UN High Commissioner for Human Rights Zeid Ra'ad Al Hussein is in Uzbekistan on the first visit by the United Nations' human rights chief to the tightly controlled Central Asian country since it gained independence in the 1991 collapse of the Soviet Union.
Zeid met with officials including President Shavkat Mirziyaev, who took office after the government announced the death of longtime President Islam Karimov in September.
At talks with Zeid on May 10, Mirziyaev said Uzbekistan is interested in the development of constructive and open dialogue between Tashkent and the UN institutions, the Uzbek Foreign Ministry said in a statement on May 11.
It said Mirziyaev "underscored that the general defense of human rights is a priority of ongoing deep structural reforms in Uzbekistan."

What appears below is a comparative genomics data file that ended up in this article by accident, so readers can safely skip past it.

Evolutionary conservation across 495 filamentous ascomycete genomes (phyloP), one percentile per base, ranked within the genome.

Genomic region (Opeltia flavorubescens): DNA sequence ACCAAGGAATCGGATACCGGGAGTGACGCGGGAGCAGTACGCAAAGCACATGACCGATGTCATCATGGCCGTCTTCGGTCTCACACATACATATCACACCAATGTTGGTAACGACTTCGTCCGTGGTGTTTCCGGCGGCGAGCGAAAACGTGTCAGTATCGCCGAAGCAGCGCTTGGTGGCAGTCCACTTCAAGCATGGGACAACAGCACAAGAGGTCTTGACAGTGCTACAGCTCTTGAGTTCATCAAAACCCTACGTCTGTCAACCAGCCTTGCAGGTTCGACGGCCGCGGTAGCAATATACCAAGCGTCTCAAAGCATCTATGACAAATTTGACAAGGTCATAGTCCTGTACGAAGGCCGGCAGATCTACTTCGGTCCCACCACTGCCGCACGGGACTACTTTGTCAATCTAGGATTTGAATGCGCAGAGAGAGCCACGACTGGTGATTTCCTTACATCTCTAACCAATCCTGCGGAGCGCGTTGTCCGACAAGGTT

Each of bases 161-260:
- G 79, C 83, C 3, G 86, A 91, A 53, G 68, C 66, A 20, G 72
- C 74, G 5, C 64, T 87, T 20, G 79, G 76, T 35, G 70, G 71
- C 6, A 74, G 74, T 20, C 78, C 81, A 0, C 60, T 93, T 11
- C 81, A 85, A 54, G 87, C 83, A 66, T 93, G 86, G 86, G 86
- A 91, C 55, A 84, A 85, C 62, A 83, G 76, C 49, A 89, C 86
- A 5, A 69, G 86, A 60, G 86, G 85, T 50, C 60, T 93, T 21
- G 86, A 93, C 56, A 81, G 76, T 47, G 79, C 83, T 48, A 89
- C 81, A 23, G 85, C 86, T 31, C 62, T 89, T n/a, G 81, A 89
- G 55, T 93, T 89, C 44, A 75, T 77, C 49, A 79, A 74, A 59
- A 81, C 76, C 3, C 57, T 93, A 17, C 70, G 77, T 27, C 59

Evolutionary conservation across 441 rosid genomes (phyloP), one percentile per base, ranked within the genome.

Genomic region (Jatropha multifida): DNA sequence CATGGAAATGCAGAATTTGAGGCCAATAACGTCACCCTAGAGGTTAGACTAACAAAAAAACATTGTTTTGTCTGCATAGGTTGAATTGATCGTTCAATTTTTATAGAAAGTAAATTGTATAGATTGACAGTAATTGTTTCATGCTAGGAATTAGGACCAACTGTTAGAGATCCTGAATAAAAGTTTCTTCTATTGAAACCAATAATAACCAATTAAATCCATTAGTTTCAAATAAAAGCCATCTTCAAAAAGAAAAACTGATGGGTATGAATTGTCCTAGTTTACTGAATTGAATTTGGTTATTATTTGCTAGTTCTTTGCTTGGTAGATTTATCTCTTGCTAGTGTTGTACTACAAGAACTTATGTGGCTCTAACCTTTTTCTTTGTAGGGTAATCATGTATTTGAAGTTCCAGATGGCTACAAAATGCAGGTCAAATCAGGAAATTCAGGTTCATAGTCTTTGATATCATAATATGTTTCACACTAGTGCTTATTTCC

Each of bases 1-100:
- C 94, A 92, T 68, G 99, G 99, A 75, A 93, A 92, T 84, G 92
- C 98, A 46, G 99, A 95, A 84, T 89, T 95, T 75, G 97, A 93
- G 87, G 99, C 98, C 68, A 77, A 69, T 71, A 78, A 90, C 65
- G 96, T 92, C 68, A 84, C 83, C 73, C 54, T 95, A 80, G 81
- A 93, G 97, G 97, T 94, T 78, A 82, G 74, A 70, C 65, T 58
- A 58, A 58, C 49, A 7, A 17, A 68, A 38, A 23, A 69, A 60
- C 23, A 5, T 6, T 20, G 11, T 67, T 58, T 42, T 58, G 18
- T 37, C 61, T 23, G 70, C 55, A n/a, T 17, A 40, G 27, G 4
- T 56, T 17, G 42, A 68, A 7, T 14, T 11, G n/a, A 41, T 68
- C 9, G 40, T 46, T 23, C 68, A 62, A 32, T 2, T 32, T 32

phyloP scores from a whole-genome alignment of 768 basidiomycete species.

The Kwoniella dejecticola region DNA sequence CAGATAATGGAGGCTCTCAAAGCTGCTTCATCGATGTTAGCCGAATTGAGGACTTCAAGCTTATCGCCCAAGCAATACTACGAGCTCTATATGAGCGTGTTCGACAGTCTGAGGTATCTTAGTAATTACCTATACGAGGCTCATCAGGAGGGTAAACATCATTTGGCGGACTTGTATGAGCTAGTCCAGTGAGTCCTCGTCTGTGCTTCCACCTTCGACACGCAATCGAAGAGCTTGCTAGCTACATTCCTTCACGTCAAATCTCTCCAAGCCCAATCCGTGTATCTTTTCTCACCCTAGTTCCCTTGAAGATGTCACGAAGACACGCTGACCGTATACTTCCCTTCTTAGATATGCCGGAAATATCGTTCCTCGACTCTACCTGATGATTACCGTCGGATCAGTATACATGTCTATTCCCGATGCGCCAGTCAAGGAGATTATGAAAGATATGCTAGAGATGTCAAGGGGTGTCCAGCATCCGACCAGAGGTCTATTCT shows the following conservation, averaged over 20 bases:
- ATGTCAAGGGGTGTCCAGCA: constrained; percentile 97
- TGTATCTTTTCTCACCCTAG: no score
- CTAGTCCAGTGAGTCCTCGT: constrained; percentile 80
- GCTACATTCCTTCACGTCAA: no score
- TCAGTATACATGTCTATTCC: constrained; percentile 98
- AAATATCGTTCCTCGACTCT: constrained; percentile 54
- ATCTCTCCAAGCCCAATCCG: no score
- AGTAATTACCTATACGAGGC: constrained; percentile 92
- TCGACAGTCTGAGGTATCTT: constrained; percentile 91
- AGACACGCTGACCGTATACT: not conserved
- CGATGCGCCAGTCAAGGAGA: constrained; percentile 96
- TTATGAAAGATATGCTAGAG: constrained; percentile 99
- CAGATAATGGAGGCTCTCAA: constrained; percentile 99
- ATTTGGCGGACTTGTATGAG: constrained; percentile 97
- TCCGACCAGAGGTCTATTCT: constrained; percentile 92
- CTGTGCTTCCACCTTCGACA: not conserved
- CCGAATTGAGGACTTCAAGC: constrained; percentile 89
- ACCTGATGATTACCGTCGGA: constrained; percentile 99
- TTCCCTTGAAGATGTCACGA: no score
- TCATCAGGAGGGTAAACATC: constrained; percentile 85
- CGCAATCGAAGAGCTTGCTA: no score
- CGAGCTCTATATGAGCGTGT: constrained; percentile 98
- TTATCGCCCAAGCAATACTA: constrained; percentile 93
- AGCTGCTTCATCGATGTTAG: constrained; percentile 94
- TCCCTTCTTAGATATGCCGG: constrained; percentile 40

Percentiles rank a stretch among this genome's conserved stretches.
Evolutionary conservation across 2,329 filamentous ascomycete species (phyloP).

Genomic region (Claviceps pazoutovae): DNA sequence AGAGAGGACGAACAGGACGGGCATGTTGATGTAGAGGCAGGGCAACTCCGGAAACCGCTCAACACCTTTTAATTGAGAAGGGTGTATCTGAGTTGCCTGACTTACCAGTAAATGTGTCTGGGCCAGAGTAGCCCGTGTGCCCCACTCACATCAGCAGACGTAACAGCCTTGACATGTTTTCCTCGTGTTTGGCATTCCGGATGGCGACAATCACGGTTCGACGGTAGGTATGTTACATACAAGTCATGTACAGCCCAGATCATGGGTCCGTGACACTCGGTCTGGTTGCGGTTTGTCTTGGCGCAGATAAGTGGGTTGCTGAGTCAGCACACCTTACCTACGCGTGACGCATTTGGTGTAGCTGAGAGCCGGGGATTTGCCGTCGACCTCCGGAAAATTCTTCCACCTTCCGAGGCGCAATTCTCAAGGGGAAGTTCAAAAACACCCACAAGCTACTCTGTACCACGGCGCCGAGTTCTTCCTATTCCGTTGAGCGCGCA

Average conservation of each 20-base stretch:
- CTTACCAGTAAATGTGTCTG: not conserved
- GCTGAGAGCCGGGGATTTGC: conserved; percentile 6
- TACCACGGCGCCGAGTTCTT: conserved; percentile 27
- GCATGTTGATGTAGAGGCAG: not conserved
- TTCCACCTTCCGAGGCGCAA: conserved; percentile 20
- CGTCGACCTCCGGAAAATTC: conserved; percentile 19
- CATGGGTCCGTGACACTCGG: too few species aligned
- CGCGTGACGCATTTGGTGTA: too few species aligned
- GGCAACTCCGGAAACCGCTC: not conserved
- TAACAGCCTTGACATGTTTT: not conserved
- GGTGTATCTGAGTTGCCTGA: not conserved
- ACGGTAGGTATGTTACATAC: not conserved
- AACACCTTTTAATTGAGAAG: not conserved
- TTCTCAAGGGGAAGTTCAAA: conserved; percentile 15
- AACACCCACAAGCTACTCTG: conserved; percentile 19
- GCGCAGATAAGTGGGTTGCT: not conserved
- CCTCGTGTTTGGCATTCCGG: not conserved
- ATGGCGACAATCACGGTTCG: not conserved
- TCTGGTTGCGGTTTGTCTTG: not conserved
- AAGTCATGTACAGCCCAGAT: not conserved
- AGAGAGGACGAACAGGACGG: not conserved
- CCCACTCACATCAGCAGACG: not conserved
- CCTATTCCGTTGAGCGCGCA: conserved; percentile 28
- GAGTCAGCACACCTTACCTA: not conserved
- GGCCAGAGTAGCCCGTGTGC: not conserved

Hugh Williamson, Europe and Central Asia director at Human Rights Watch (HRW), said on Twitter that the May 10-12 visit was a chance for Mirziyaev to "turn [the] page" on the record of Karimov.
Karimov, who had ruled since before the Soviet breakup, tolerated no dissent and kept Uzbekistan under tight control for more than a quarter-century.
Mirziyaev has taken steps that appear intended to open up the isolated country of around 30 million and improve ties with other nations, particularly its neighbors.
The European media director for HRW, Andrew Stroehlein, said that Tashkent "has blocked such visits by top UN officials for some 12 or 13 years."
In a tweet, Stroehlein added that "if Uzbekistan really wants to show it's changing direction, it takes more than a visit. Start by releasing 1000s of political prisoners."
Mirziyaev left on May 11 for a state visit to China.
With reporting by RFE/RL's Uzbek Service